Jan. 11, 2012 - Issue #847: The great indoors
La La La Human Steps
Since founding his seminal dance company, La La La Human Steps, in 1980, the likes of David Bowie, Frank Zappa and Michael Apted have all sought out Lock's creative mind for collaborative projects.
There's no debate that Lock has made his point, so to speak, when it comes to bridging ballet with contemporary movement. Not only did La La La cause a ruckus in the '80s with an oft topless, androgynous female lead and severely fast, aggressive choreography (all at a time when ballet companies and contemporary co-ops were loathe to even watch each other's work), but since then Lock has broadcast his iconoclastic ideals of dance at the forefront of pop culture, even at times in venues that modern dance had scarcely before explored. (He's garnered numerous awards for his black-and-white film, Amélia, which is also being screened on Monday as part of the Canoe Theatre Festival.)
Three decades after its inception, La La La is still blowing minds around the world with its signature paradox of classical pointe work and deconstructed, beaten-down esthetics. The company's visit next week, its first appearance in Edmonton since Amjad in 2007, features a new work—uncheekily titled New Work.
"It's pretty much untitled," explains Lock matter-of-factly, noting that the piece is conceived on the basis of two well-known operas: Purcell's Dido and Aeneas and Gluck's Orpheus and Eurydice. Excerpts from the original scores, re-worked for La La La by composer Gavin Bryars, will be performed by a live onstage quartet.
"I don't know, it would have felt strange covering these incredibly iconic operas with a title of my own," Lock adds.
Like Amjad, which took its inspiration from the canonical ballets Swan Lake and Sleeping Beauty, New Work is also an exploration of memory—not only of an audience's recollection of the music and classic Greek tales, but also of remembering lost love.
"When you look at the specifics of these two operas, they draw to a part of the relationship phase that's an unusual part to address: it's the end, it's the memory. It isn't the seductive phase or the romantic phase. So there is, in my opinion, a sense of loss that permeates through the work."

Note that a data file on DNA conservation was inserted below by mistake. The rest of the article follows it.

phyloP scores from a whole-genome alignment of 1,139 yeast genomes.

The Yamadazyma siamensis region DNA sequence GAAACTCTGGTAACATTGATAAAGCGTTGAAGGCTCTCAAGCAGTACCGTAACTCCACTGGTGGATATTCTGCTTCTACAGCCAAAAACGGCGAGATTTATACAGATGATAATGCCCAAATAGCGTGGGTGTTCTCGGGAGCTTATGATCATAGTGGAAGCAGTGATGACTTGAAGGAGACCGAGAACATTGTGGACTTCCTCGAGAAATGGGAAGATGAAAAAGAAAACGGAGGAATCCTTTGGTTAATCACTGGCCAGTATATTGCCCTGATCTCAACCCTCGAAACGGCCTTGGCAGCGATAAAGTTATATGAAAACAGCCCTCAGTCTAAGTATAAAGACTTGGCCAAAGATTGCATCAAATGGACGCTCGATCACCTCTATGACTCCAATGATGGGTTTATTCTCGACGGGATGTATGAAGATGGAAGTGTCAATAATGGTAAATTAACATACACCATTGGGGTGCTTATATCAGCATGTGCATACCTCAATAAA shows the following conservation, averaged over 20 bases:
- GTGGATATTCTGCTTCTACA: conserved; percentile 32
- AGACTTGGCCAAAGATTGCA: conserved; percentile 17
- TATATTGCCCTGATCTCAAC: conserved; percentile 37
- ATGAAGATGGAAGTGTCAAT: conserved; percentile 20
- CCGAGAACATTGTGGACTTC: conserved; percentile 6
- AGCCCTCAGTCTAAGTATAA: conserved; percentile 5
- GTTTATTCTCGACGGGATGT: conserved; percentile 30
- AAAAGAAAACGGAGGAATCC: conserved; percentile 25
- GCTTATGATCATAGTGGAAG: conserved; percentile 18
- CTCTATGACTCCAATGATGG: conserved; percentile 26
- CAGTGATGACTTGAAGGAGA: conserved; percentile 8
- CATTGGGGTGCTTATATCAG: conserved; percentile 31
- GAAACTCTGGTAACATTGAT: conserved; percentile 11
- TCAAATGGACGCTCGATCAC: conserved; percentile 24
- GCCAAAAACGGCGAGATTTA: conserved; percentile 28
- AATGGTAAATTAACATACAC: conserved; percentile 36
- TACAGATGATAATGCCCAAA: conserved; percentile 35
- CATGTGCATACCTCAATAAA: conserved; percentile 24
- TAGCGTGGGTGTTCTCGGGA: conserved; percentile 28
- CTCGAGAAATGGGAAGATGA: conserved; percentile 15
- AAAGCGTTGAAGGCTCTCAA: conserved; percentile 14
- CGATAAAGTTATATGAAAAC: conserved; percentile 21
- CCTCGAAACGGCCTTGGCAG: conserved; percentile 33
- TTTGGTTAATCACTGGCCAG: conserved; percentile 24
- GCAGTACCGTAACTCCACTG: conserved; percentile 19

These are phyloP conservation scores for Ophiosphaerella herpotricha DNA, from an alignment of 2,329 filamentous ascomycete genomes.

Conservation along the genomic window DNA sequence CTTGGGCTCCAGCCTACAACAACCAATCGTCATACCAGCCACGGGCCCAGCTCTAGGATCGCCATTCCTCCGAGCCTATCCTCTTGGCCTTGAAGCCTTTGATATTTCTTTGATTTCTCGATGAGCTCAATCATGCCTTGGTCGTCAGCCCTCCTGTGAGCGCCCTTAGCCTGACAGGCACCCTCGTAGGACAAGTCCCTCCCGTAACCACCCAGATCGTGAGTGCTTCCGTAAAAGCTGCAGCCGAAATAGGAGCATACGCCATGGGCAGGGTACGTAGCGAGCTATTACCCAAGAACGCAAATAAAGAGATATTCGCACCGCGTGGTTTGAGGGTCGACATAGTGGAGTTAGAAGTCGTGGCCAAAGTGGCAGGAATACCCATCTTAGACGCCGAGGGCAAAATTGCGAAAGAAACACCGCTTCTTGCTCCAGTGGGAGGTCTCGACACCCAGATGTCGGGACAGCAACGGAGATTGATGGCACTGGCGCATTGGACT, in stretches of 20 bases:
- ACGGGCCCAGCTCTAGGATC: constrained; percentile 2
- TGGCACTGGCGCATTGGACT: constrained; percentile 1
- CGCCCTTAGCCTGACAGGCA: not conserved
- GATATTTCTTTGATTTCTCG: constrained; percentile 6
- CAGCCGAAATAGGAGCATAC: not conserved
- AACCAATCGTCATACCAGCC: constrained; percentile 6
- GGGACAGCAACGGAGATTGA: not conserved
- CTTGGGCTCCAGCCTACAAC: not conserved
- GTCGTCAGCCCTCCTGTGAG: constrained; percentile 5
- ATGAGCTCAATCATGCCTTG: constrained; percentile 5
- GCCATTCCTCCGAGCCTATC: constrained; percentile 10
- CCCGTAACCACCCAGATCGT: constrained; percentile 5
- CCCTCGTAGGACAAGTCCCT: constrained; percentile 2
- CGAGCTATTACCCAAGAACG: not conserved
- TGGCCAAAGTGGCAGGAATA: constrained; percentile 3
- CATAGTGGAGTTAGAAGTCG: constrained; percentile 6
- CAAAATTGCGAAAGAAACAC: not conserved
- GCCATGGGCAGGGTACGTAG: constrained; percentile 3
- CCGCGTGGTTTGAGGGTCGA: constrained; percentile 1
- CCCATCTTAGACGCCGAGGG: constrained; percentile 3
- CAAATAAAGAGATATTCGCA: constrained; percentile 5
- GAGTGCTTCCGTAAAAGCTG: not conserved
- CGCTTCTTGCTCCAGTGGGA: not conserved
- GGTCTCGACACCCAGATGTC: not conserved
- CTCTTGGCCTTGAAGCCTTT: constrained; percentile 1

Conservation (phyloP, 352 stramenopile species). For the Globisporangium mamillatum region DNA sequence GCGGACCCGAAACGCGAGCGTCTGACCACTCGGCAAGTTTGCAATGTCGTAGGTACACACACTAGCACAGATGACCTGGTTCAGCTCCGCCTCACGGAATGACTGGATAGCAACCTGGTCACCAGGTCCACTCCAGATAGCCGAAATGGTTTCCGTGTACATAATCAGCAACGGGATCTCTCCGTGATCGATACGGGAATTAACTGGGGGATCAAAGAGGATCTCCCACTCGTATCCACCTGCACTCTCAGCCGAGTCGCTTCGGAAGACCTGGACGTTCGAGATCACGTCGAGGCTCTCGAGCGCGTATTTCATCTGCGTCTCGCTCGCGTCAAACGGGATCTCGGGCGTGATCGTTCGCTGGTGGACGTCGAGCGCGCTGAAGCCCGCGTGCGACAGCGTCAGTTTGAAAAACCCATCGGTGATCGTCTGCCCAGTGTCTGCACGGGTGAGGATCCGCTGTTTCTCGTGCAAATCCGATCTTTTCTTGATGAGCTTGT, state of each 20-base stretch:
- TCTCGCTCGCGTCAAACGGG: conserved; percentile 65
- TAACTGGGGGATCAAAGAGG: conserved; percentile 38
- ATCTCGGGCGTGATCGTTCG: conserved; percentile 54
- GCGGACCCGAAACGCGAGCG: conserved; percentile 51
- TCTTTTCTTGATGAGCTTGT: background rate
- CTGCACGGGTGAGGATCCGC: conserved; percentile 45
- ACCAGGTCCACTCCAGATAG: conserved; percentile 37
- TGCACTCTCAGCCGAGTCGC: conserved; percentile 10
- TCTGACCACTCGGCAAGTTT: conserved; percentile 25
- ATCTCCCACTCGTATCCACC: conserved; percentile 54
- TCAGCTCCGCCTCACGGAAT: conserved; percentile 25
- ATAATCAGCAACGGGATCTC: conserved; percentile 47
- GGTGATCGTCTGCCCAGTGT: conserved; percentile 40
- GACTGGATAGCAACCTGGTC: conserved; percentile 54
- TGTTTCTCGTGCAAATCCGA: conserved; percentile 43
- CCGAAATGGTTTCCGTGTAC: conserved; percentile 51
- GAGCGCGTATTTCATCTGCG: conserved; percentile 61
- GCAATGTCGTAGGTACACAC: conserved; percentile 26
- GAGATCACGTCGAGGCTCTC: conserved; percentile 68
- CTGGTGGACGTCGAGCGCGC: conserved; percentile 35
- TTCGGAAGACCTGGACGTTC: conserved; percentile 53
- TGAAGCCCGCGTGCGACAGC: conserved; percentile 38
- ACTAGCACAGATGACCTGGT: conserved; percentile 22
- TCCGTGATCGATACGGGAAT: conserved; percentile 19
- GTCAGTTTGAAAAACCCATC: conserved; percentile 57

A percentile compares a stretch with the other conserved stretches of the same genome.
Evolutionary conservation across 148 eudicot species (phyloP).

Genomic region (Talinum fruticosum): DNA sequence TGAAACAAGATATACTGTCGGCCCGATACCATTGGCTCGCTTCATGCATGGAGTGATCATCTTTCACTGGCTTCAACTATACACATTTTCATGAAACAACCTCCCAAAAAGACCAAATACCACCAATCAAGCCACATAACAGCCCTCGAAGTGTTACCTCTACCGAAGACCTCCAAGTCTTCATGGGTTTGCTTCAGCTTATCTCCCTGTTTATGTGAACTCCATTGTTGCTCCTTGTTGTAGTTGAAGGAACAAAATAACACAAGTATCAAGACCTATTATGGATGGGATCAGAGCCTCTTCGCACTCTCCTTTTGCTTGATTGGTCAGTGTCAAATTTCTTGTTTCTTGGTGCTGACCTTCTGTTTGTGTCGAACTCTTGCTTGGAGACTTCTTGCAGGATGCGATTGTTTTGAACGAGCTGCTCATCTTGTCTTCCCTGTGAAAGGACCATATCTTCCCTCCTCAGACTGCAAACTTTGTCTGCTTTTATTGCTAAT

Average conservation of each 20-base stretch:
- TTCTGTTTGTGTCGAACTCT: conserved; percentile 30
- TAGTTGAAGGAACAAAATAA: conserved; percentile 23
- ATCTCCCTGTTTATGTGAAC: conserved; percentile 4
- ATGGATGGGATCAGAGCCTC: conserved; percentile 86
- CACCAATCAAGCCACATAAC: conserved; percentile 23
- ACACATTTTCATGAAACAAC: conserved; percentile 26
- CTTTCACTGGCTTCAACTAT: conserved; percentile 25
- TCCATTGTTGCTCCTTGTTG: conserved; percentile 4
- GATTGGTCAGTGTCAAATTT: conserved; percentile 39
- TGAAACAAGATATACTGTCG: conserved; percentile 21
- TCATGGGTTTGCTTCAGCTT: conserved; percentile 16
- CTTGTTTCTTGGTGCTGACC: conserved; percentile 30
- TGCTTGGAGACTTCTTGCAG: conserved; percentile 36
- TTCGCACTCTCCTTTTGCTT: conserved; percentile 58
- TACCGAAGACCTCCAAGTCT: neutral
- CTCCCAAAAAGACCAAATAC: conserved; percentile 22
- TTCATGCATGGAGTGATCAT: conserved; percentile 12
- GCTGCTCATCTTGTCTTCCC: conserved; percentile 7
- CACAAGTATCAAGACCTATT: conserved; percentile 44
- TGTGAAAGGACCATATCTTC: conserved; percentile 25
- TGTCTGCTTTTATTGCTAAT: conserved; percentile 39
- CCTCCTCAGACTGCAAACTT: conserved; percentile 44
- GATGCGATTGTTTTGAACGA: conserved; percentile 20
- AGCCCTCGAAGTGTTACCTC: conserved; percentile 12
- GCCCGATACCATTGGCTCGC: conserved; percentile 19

Sounds sad, but really, Lock knows that each audience member takes something different from what they see onstage, and that is out of his control. In no cheesy terms, that is the magic of live performance, and arguably an indication of how the complex, risky style of La La La's choreography has come to resonate for over 30 years.
"When a group of people come onto the stage, they're acutely aware of being observed. You can almost sense some sort of wind, some sort of erosional force that wears away the inefficient; it wears away the weakest parts of what is being presented," says Lock. "If you step into the reality of the theatre, the audience goes in with problems that they cannot escape. They taste failure, they taste hope—some parts of their lives are in control and others are not. So you can't address this group by saying you're simply going to present a technically coherent performance, it goes beyond that. You've got to be able to take an ego risk and go beyond the edge of your control where potentially failure can happen, as it does in the audience. And that creates the link between the two groups, and that isn't technical."
Wed, Jan 18 (8 pm)
Jubilee Auditorium, $52.90 – $64.40
Mon, Jan 16 (7:30 pm)
Amélia (film screening) and Q&A with Édouard Lock
Zeidler Hall, Citadel Theatre, $10
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